Review of Alien Voices: The Time Machine

Science Fiction Audiobook Review

Science Fiction Audiobook - Alien Voices - H.G. Wells' The Time MachineH. G. Wells’ The Time Machine
By H. G. Wells, performed by a full cast
2 Cassettes, 2 CDs, Approx. 2 hours – [AUDIO DRAMA]
Publisher: Simon and Schuster
Published: 1997
ISBN: 0671575538 (cassettes), 0671575546 (CDs)
Themes: / Science fiction / Time Travel / Evolution / Future /

When a time traveler seeks a better world 802,000 years in the future, his optimism is shaken when he discovers that the human race has turned upon itself in a primal display of horror.

For their first adaptation, Alien Voices choose one of the most important stories ever written in SF. And with Leonard Nimoy as the time traveler and John DeLancie as the narrating friend of the time traveler, we’re among the pantheon of SF deities.

This adaptation is very faithful to the original story. A gentleman of the late 19th century invents a time machine. Over a dinner conversation with colleagues he explains that time is the fourth dimension. At their next dinner engagement he comes in bedraggled and tells them the amazing tale of his journey in time. The story he tells is of the year 802,000. He meets a gentle race called the Eloi. A Garden of Eden of sorts, but the Eloi are as simple as small children, but without their curiosity or enthusiasm. Another threatening race live in subterranean tunnels. They are the Morlocks and feed upon the innocent Eloi. After befriending a female Eloi, named Weena, and losing her during a battle with the Morlocks, the time traveler returns home to tell his tale to his colleagues.

The dramatization is well produced. Nice original music and crackling sound effects. But one effect was totally distracting and detracting to the story. The Eloi all spoke with this strange chorusing effect to their vocals. It reminded one of an alien or telepath, certainly not the sound of a child-like being described in the story. It’s as if their voice boxes bifurcated into a strange mutated form. This destroys the illusion that they are simple child-like.

Much of the time is spent with the time traveler reciting his adventure in long monologues of his future adventure. And although this is faithful to the book and Leonard Nimoy’s voice is golden, it does not take advantage of a cast recording and is more reminiscent of a traditional audiobook for long stretches at a time.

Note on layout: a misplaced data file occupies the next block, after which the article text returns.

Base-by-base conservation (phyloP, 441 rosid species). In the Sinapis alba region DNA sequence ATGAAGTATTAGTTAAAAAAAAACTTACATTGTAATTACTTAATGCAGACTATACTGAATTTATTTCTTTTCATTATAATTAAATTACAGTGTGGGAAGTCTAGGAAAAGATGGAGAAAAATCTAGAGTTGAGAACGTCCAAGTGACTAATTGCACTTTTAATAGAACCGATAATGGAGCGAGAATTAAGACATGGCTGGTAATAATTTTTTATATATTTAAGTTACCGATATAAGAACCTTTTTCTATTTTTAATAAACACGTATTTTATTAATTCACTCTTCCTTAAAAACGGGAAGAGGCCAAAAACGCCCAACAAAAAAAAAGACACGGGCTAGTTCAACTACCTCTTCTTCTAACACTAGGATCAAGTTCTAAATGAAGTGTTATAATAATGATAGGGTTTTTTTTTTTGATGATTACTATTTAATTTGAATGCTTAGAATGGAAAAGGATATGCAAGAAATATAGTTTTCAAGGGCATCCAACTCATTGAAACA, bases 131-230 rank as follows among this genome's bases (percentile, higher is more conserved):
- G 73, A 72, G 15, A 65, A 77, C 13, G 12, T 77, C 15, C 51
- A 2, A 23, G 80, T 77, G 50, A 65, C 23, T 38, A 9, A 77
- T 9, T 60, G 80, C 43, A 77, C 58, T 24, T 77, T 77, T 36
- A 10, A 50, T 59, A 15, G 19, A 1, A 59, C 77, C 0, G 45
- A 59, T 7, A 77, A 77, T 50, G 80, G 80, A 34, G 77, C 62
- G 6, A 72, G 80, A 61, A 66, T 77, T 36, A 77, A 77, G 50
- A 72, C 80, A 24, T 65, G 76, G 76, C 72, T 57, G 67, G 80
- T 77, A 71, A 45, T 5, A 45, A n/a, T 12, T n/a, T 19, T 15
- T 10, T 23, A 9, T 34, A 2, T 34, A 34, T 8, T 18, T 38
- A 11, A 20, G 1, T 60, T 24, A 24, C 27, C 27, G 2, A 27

Review of The Lost World by Sir Arthur Conan Doyle

Science Fiction Audiobook Review

Science Fiction Audio Drama - The Lost World by Sir Arthur Conan DoyleThe Lost World
By Sir Arthur Conan Doyle, performed by a full cast
2 Cassettes, 2 CDs, Approx. 2 hours – [AUDIO DRAMA]
Publisher: Simon and Schuster
Published: 1997
ISBN: 7671401800 (cassettes), 9780671577209 (CDs)
Themes: / Science fiction / Adventure / Exploration / Dinosaurs / Lost Civilizations / Archeology /

Sir Arthur Conan Doyle is known as the creator and writer of that most famous sleuth, Sherlock Homes. Doyle was somewhat resentful of that character’s phenomenal success as it overshadowed all his other writings. His most popular and enduring work that did not feature Sherlock Homes is The Lost World, the story of Professor Challenger and his team of explorers that go to the Amazon jungle and find a primeval plateau inhabited by dinosaurs and ape-men.

Alien Voices was formed in 1996 by Star Trek alumni Leonard Nimoy and John de Lancie with writer-producer Nat Segaloff. These are full cast adaptations with sound effects and music. The Lost World was released as the third Alien Voices title after The Time Machine and Journey to the Center of the Earth. They recorded this release in front of a live audience during the Grand Slam’s Star Trek convention in 1997. The production values are great with terrific sound and a talented cast.

I’ve never read the original work by Doyle, so I won’t speak on the adaptation’s faithfulness. I did look over the text enough to know that the character of Professor Summerlee was switched from male to female for this adaptation. This was a wise move that added a dimension that was not in the original work. Professor Summerlee is played by Roxann Dawson and is strong-willed and independent. Which is as it should be, and Prof. Summerlee stands out as the most interesting character in the cast. Unfortunately, this is one of the few elements that seem fresh and interesting.

My main contention with this adaptation is that it moves too slowly in the beginning. Nearly the first third of the story takes place in London as Professor Challenger gathers his crew for the expedition. This story is an old one. Although as I mentioned I haven’t read the book, I am familiar with the story. We know there are dinosaurs coming, and yet we have to wade through the lengthy backstory. The narrative follows a straight chronological order. A better approach, while still being a faithful adaptation, would be starting the story in the Lost World with some heavy action. The backstory could then be filled with flashbacks in more episodic doses. One of the characters, Malone, is a newspaper reporter that goes on the expedition as a correspondent. The reporter sends dispatches to the newspaper. This narrative device could have been easily utilized to encompass these expositorial flashbacks. So despite a great performance by cast and crew, this versions pacing and lack of surprises makes it a tiring listen.

Review of Journey to the Center of the Earth by Jules Verne

SFFaudio Review